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Report: Microsoft Points to disappear by year's end
Report: Microsoft Points to disappear by year's end
January 23, 2012 | By Tom Curtis

Microsoft may be phasing out its proprietary "Microsoft Points" currency used on its Xbox platform, according to online reports.

Sources speaking to Inside Mobile Apps say that Points will be phased out by the end of the year, giving all the company's virtual transactions their appropriate real-world values.

If the plan comes to fruition, it would mark a major change for all of Microsoft's virtual marketplaces, particularly Xbox Live, which has historically relied on Microsoft Points as its primary form of currency.

Inside Mobile Apps reports that some mobile developers have allegedly been told to plan their future game updates based on the impending change. In addition, the report states that all existing Microsoft Points will be converted to match their region's local currency.

At the moment, Microsoft Points are used on Xbox Live, the Zune Marketplace, and Windows Phone, though the latter two services also provide the option of paying for content with real-world currency. Some Xbox Live content, such as downloadable versions of retail Xbox 360 games, also use real-world monetary values.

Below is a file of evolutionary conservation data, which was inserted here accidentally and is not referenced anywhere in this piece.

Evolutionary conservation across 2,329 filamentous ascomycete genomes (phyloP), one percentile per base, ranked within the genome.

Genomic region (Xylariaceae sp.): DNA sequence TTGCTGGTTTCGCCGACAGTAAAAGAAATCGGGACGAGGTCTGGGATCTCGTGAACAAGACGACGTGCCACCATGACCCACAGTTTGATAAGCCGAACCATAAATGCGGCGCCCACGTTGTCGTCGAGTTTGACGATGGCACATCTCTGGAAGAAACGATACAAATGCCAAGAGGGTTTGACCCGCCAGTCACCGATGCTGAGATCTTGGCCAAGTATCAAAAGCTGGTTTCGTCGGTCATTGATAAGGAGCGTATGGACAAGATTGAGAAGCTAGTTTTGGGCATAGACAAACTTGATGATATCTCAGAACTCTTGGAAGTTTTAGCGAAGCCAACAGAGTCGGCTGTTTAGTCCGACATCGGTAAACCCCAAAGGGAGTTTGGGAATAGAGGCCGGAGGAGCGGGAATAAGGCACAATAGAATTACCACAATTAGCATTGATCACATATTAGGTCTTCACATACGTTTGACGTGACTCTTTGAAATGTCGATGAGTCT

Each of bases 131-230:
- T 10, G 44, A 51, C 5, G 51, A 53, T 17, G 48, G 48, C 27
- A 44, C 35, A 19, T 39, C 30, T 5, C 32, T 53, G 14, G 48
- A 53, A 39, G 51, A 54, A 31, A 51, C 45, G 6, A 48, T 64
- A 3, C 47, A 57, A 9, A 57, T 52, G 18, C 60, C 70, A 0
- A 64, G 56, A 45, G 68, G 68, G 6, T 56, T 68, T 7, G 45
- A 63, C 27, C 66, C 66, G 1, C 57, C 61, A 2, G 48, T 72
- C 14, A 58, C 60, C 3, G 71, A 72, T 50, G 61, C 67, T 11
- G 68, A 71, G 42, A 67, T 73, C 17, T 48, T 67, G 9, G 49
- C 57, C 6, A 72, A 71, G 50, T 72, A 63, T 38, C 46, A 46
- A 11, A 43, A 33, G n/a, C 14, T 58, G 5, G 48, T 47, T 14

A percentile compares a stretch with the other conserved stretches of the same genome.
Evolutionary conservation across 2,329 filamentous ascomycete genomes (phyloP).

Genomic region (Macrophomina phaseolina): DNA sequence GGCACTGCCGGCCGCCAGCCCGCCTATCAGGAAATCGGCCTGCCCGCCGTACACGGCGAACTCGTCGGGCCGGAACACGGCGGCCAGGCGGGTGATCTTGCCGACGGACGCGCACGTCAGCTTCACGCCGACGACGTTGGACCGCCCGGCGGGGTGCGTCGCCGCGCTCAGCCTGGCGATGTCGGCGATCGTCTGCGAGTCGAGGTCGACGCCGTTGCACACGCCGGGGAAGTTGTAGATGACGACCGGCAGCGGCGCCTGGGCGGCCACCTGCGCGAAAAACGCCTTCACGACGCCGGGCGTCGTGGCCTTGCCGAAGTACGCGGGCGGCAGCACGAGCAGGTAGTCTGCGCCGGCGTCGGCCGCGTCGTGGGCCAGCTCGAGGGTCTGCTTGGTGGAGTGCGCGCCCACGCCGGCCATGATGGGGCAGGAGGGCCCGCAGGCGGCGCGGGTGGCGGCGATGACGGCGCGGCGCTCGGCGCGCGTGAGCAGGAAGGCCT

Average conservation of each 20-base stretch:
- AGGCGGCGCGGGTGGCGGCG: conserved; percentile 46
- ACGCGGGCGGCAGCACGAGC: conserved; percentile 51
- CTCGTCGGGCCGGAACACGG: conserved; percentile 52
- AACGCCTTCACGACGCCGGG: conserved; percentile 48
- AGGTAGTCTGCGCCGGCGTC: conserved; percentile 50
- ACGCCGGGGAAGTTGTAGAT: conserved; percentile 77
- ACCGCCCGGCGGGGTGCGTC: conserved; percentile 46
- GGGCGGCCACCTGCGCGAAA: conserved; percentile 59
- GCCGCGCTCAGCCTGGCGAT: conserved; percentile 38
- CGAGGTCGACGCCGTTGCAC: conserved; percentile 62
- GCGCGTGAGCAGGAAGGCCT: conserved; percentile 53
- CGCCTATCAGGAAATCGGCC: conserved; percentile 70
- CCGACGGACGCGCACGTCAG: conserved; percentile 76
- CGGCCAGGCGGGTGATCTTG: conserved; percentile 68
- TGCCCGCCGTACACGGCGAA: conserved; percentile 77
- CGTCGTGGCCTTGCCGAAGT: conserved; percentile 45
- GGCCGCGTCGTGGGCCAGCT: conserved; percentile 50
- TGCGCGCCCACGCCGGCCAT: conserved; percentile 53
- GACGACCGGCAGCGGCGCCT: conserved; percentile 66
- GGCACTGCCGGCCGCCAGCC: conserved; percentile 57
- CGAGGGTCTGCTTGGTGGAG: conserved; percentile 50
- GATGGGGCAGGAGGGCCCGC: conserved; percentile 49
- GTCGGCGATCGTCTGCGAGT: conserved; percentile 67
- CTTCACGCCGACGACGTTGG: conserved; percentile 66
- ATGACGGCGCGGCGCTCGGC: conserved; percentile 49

Recently, Microsoft updated its pricing structure for Microsoft Point bundles, and now sells online packs in 400 point ($5) increments, which makes the bundles more accurately match the standard pricing structure for games on Xbox Live. (Prior to this change, online bundles were only available in 500 point increments.)

When contacted for clarification, Microsoft told Gamasutra that it does "not comment on rumors or speculation."

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Jonathan Jennings
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thank you MS, nothing more irritating then spending $20 when all I want to buy is a game on sale for $5 and this gives me the chance to purchase indie games on a whim. As of now all indie games purchases I made over XBL are the result of my XBL account having the equivalent to loose change...what else do I buy for 340 MS points?